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Best of Britten in Billy Budd at Covent Garden

25 April, 2019 — By Michael White

Jacques Imbrailo as Billy Budd, Toby Spence as Captain Edward Fairfax Vere. Photo: Catherine Ashmore

IN all opera there’s no work of more disturbing potency or greater genius than Britten’s Billy Budd. A good production leaves you feeling like you want to crawl out of the theatre on your knees, emotionally gutted. And although the staging now at Covent Garden doesn’t quite deliver that result, it’s close.

Set on a ship in the Napoleonic wars, Budd is a sort of Christian myth in which an innocent is sacrificed for the collective good.

But at the same time it’s a stifled love-triangle between three men; and with an all-male cast, there’s a pervasive homo-eroticism in the piece that the director Deborah Warner plays down.

But you feel the charge – not least in an extraordinary scene where Warner has the innocent, the seaman Billy, touch the head of the Captain who’s just condemned him to death as if in benediction, while the set transforms around them into Billy’s prison cell.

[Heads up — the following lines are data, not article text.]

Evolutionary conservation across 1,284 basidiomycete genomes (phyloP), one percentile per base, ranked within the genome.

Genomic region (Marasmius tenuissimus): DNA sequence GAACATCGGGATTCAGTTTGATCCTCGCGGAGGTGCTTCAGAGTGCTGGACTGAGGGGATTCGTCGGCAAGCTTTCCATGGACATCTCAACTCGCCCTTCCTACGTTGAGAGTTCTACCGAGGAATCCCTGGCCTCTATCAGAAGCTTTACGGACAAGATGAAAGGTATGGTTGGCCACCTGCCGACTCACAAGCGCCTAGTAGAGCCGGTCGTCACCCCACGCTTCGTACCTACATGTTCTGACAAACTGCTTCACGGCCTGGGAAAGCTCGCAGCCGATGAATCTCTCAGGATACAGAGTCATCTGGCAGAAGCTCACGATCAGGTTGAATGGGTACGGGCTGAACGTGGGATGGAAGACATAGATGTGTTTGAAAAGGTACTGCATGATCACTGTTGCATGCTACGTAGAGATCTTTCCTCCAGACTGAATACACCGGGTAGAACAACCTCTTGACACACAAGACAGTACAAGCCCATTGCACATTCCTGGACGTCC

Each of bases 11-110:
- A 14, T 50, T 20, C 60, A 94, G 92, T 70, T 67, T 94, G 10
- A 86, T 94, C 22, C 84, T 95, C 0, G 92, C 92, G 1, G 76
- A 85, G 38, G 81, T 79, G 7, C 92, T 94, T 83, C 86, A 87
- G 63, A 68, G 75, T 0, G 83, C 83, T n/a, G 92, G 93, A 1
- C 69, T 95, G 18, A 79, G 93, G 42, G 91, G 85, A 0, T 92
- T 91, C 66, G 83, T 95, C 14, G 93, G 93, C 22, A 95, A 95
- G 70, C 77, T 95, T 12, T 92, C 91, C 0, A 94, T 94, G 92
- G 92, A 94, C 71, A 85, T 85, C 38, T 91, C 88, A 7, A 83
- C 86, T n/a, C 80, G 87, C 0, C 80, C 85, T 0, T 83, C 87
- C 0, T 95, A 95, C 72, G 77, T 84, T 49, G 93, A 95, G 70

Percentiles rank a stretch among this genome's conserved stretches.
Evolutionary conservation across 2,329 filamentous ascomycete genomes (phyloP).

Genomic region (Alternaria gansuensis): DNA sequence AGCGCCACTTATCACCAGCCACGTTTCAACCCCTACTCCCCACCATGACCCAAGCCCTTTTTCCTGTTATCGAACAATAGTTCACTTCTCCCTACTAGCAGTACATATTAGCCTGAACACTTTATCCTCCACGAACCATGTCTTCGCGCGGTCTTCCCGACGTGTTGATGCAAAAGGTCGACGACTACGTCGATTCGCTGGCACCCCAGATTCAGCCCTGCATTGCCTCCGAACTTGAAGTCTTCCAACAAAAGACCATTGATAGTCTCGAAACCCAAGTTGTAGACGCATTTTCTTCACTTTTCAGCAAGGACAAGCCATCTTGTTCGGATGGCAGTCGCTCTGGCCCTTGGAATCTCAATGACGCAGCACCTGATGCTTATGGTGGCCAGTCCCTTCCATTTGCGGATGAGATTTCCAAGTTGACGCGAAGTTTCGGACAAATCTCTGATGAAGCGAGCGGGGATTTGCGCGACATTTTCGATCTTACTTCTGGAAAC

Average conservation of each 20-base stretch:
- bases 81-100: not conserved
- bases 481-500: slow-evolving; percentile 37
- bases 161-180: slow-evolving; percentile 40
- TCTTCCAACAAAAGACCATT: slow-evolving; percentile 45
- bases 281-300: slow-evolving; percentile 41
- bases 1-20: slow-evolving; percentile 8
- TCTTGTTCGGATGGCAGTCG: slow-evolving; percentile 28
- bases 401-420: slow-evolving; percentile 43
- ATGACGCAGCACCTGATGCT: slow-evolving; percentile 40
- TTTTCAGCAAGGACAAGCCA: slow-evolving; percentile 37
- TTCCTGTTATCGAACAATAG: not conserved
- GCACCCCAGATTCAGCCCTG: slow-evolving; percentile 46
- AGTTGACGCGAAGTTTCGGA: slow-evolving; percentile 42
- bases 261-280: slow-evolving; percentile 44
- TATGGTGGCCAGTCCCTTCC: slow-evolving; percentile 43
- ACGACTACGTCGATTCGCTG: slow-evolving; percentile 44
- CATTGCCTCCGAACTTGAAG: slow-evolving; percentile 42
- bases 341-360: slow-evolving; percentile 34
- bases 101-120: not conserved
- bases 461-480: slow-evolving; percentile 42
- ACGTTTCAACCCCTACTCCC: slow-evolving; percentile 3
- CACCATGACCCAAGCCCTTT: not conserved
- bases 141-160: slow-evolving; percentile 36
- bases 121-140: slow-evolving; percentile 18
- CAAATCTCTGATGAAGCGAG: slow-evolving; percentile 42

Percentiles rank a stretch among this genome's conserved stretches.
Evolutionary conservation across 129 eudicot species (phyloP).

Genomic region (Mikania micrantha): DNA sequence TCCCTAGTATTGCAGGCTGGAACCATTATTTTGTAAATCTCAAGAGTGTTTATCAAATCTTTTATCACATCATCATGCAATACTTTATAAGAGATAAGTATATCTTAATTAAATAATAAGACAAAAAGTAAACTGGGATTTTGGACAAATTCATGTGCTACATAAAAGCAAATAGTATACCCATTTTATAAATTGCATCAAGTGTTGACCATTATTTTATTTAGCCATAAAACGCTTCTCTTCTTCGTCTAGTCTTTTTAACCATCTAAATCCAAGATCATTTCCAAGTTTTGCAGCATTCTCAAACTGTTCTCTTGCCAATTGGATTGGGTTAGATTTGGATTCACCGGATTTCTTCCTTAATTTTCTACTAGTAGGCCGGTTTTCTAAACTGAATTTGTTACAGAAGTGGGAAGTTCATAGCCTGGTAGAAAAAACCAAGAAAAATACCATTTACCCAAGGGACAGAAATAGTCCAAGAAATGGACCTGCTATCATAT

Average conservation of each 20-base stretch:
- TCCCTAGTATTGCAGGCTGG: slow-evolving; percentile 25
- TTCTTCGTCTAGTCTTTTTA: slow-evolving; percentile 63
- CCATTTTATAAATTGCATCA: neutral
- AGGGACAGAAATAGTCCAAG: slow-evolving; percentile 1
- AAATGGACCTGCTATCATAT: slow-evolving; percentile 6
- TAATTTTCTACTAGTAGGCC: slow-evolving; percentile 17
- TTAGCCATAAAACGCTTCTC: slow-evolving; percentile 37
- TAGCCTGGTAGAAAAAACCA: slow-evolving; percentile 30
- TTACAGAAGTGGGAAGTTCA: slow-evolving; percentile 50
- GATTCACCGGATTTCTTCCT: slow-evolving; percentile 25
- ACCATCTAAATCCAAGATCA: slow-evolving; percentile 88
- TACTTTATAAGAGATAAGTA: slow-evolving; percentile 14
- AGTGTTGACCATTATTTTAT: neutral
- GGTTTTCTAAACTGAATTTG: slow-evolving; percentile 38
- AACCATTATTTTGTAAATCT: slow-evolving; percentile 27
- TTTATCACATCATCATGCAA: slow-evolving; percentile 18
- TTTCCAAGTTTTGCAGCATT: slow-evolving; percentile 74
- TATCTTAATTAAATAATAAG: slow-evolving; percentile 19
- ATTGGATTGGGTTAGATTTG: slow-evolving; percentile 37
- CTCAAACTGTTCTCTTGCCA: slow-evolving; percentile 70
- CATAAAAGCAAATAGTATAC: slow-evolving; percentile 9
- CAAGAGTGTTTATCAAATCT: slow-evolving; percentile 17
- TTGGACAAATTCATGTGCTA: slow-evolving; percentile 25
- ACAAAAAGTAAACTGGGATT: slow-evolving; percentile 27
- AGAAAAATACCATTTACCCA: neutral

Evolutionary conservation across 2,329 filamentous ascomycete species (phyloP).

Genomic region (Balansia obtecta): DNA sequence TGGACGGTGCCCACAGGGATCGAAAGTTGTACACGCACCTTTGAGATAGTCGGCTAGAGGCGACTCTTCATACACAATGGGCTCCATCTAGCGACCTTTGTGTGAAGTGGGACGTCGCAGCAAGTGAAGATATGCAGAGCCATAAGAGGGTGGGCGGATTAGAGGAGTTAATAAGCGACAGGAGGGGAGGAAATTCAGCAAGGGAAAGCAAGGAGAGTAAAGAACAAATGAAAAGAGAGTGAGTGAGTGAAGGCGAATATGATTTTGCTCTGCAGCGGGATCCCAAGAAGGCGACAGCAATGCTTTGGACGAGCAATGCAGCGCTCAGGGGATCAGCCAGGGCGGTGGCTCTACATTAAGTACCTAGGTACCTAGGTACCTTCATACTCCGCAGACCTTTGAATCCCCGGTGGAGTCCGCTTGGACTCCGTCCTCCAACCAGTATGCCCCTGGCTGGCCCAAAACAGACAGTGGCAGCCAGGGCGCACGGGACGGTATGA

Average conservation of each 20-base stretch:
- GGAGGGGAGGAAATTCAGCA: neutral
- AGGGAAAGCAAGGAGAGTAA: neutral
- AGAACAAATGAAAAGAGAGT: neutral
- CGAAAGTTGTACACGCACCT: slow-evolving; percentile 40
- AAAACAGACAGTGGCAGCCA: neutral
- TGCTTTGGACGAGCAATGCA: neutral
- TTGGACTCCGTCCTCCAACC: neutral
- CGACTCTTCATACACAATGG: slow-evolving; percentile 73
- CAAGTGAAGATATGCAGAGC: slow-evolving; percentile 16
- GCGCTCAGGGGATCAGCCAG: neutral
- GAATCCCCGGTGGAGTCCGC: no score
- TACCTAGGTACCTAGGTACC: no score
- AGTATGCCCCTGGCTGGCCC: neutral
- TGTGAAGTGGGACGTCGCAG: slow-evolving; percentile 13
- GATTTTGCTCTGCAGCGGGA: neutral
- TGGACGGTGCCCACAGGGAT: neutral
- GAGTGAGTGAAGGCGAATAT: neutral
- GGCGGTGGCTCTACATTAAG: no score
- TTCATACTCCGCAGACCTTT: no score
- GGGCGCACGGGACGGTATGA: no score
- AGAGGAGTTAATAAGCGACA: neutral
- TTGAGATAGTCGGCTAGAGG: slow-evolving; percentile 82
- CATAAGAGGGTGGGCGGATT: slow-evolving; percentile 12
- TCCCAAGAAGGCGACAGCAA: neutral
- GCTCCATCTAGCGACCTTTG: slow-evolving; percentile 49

For that moment alone, the show is worth seeing. But more generally it looks good, with the ship portrayed in abstract terms as ropes and sails.



Brindley Sherratt as John Claggart. Photo: Catherine Ashmore

And there are fine performances from Jacques Imbrailo (who plays Billy with an almost feral energy), Brindley Sherratt (a demonically repressed Master-at-Arms), and Toby Spence (too boyish as the Captain, though it makes him vulnerable in an interesting way).

I wished the big moments were bigger under conductor Ivor Bolton. And it’s true I didn’t crawl home. But I couldn’t speak: it was at least that good.

Billy Budd, Royal Opera House, Covent Garden, April 29, May 7 and 10, 7.30pm, 020 7304 4000, www.roh.org.uk

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